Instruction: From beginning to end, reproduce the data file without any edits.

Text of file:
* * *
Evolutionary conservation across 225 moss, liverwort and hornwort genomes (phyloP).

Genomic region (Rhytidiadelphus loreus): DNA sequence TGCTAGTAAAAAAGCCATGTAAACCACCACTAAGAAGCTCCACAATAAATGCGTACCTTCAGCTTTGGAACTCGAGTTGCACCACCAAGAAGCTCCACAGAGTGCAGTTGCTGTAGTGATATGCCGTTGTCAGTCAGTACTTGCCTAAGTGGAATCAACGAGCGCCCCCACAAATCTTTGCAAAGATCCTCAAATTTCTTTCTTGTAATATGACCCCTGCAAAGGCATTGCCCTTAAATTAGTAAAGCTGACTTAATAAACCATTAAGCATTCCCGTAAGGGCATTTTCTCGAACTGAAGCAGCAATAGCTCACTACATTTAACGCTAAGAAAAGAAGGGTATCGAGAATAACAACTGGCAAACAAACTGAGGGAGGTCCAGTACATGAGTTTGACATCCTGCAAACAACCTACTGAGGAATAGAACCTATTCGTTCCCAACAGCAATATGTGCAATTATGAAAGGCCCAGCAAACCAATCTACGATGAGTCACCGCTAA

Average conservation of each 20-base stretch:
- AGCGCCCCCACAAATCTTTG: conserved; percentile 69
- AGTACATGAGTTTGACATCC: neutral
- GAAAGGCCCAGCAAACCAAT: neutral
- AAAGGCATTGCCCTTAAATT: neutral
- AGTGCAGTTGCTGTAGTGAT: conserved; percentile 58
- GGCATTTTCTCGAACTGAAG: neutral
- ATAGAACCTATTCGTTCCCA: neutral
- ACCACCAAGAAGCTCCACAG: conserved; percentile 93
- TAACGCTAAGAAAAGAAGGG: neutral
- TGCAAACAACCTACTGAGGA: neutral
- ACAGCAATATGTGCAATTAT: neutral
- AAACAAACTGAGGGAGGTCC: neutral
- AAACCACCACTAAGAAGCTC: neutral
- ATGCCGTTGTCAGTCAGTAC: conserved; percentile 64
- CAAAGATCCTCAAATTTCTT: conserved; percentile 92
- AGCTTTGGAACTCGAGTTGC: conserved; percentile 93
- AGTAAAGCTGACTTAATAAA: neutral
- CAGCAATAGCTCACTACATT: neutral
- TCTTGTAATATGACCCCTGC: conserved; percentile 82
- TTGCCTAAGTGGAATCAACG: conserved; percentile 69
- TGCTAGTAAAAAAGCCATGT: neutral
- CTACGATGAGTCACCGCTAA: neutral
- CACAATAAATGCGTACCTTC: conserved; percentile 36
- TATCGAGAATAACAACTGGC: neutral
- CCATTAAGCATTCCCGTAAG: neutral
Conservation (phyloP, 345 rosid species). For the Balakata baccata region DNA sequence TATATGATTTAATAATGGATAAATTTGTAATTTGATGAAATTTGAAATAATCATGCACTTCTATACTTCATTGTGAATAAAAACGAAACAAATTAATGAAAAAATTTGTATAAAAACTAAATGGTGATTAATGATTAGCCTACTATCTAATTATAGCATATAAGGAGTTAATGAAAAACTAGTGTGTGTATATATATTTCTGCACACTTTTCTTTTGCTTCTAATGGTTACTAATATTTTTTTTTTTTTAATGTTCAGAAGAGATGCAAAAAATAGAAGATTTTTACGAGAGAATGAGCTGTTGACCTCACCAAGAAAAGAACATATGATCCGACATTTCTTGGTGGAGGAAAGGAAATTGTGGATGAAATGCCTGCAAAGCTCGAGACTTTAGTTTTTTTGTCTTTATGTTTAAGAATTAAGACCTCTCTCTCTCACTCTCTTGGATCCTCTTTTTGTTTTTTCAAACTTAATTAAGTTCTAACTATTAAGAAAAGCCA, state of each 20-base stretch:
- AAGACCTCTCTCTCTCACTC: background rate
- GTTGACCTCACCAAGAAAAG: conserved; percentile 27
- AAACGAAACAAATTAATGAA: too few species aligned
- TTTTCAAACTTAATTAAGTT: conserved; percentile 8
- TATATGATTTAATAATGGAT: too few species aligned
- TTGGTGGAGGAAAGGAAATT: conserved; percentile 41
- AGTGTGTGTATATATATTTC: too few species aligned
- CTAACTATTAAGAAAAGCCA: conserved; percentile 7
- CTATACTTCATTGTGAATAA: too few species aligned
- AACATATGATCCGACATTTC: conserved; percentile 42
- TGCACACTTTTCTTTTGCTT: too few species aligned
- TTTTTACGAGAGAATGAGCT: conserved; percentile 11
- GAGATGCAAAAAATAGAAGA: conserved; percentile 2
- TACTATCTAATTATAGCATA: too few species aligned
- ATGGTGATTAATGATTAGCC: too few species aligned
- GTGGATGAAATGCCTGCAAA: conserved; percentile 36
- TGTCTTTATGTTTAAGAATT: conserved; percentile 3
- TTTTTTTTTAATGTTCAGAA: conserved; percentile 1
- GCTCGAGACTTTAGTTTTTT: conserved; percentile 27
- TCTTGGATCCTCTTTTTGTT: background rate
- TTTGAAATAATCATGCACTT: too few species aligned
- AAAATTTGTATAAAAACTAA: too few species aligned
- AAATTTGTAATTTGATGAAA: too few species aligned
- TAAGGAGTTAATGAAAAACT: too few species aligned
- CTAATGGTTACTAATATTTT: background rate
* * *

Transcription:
Evolutionary conservation across 225 moss, liverwort and hornwort genomes (phyloP).

Genomic region (Rhytidiadelphus loreus): DNA sequence TGCTAGTAAAAAAGCCATGTAAACCACCACTAAGAAGCTCCACAATAAATGCGTACCTTCAGCTTTGGAACTCGAGTTGCACCACCAAGAAGCTCCACAGAGTGCAGTTGCTGTAGTGATATGCCGTTGTCAGTCAGTACTTGCCTAAGTGGAATCAACGAGCGCCCCCACAAATCTTTGCAAAGATCCTCAAATTTCTTTCTTGTAATATGACCCCTGCAAAGGCATTGCCCTTAAATTAGTAAAGCTGACTTAATAAACCATTAAGCATTCCCGTAAGGGCATTTTCTCGAACTGAAGCAGCAATAGCTCACTACATTTAACGCTAAGAAAAGAAGGGTATCGAGAATAACAACTGGCAAACAAACTGAGGGAGGTCCAGTACATGAGTTTGACATCCTGCAAACAACCTACTGAGGAATAGAACCTATTCGTTCCCAACAGCAATATGTGCAATTATGAAAGGCCCAGCAAACCAATCTACGATGAGTCACCGCTAA

Average conservation of each 20-base stretch:
- AGCGCCCCCACAAATCTTTG: conserved; percentile 69
- AGTACATGAGTTTGACATCC: neutral
- GAAAGGCCCAGCAAACCAAT: neutral
- AAAGGCATTGCCCTTAAATT: neutral
- AGTGCAGTTGCTGTAGTGAT: conserved; percentile 58
- GGCATTTTCTCGAACTGAAG: neutral
- ATAGAACCTATTCGTTCCCA: neutral
- ACCACCAAGAAGCTCCACAG: conserved; percentile 93
- TAACGCTAAGAAAAGAAGGG: neutral
- TGCAAACAACCTACTGAGGA: neutral
- ACAGCAATATGTGCAATTAT: neutral
- AAACAAACTGAGGGAGGTCC: neutral
- AAACCACCACTAAGAAGCTC: neutral
- ATGCCGTTGTCAGTCAGTAC: conserved; percentile 64
- CAAAGATCCTCAAATTTCTT: conserved; percentile 92
- AGCTTTGGAACTCGAGTTGC: conserved; percentile 93
- AGTAAAGCTGACTTAATAAA: neutral
- CAGCAATAGCTCACTACATT: neutral
- TCTTGTAATATGACCCCTGC: conserved; percentile 82
- TTGCCTAAGTGGAATCAACG: conserved; percentile 69
- TGCTAGTAAAAAAGCCATGT: neutral
- CTACGATGAGTCACCGCTAA: neutral
- CACAATAAATGCGTACCTTC: conserved; percentile 36
- TATCGAGAATAACAACTGGC: neutral
- CCATTAAGCATTCCCGTAAG: neutral
Conservation (phyloP, 345 rosid species). For the Balakata baccata region DNA sequence TATATGATTTAATAATGGATAAATTTGTAATTTGATGAAATTTGAAATAATCATGCACTTCTATACTTCATTGTGAATAAAAACGAAACAAATTAATGAAAAAATTTGTATAAAAACTAAATGGTGATTAATGATTAGCCTACTATCTAATTATAGCATATAAGGAGTTAATGAAAAACTAGTGTGTGTATATATATTTCTGCACACTTTTCTTTTGCTTCTAATGGTTACTAATATTTTTTTTTTTTTAATGTTCAGAAGAGATGCAAAAAATAGAAGATTTTTACGAGAGAATGAGCTGTTGACCTCACCAAGAAAAGAACATATGATCCGACATTTCTTGGTGGAGGAAAGGAAATTGTGGATGAAATGCCTGCAAAGCTCGAGACTTTAGTTTTTTTGTCTTTATGTTTAAGAATTAAGACCTCTCTCTCTCACTCTCTTGGATCCTCTTTTTGTTTTTTCAAACTTAATTAAGTTCTAACTATTAAGAAAAGCCA, state of each 20-base stretch:
- AAGACCTCTCTCTCTCACTC: background rate
- GTTGACCTCACCAAGAAAAG: conserved; percentile 27
- AAACGAAACAAATTAATGAA: too few species aligned
- TTTTCAAACTTAATTAAGTT: conserved; percentile 8
- TATATGATTTAATAATGGAT: too few species aligned
- TTGGTGGAGGAAAGGAAATT: conserved; percentile 41
- AGTGTGTGTATATATATTTC: too few species aligned
- CTAACTATTAAGAAAAGCCA: conserved; percentile 7
- CTATACTTCATTGTGAATAA: too few species aligned
- AACATATGATCCGACATTTC: conserved; percentile 42
- TGCACACTTTTCTTTTGCTT: too few species aligned
- TTTTTACGAGAGAATGAGCT: conserved; percentile 11
- GAGATGCAAAAAATAGAAGA: conserved; percentile 2
- TACTATCTAATTATAGCATA: too few species aligned
- ATGGTGATTAATGATTAGCC: too few species aligned
- GTGGATGAAATGCCTGCAAA: conserved; percentile 36
- TGTCTTTATGTTTAAGAATT: conserved; percentile 3
- TTTTTTTTTAATGTTCAGAA: conserved; percentile 1
- GCTCGAGACTTTAGTTTTTT: conserved; percentile 27
- TCTTGGATCCTCTTTTTGTT: background rate
- TTTGAAATAATCATGCACTT: too few species aligned
- AAAATTTGTATAAAAACTAA: too few species aligned
- AAATTTGTAATTTGATGAAA: too few species aligned
- TAAGGAGTTAATGAAAAACT: too few species aligned
- CTAATGGTTACTAATATTTT: background rate